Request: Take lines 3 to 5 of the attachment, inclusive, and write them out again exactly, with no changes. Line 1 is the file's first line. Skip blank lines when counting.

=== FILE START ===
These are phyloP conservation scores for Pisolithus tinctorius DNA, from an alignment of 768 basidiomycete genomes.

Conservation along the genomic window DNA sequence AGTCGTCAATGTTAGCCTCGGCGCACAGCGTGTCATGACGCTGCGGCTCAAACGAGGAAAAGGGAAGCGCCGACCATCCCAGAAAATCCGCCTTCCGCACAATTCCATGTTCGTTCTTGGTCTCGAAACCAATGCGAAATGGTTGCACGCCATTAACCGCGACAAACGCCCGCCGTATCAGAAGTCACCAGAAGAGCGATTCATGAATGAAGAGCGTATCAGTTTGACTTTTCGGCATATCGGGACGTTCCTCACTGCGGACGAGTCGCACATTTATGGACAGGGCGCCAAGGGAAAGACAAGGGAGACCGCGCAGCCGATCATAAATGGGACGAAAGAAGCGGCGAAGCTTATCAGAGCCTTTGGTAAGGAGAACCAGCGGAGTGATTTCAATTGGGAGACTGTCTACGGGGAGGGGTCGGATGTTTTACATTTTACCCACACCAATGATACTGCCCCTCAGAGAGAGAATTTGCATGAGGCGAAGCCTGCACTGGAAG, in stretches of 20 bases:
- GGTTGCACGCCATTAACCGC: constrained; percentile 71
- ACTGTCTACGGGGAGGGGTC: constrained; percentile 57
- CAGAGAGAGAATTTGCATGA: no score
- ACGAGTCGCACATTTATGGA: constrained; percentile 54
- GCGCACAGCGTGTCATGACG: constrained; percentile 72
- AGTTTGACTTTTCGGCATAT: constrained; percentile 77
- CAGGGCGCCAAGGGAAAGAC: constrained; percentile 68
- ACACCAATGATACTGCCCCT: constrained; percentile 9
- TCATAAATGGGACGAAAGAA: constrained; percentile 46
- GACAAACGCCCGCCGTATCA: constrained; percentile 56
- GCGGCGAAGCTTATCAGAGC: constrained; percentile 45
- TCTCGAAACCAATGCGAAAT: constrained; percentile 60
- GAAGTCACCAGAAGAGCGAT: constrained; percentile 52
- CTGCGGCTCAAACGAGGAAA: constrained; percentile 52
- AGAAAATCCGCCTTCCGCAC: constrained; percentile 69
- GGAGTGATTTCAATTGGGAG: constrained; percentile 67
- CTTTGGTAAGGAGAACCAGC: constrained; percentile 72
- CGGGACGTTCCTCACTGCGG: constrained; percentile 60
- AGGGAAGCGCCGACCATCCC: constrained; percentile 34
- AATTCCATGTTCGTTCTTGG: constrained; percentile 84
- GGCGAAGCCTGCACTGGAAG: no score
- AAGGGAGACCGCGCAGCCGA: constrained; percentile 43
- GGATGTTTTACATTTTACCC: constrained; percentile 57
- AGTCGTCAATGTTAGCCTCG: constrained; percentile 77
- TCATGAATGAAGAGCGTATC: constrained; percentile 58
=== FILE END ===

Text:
- GGTTGCACGCCATTAACCGC: constrained; percentile 71
- ACTGTCTACGGGGAGGGGTC: constrained; percentile 57
- CAGAGAGAGAATTTGCATGA: no score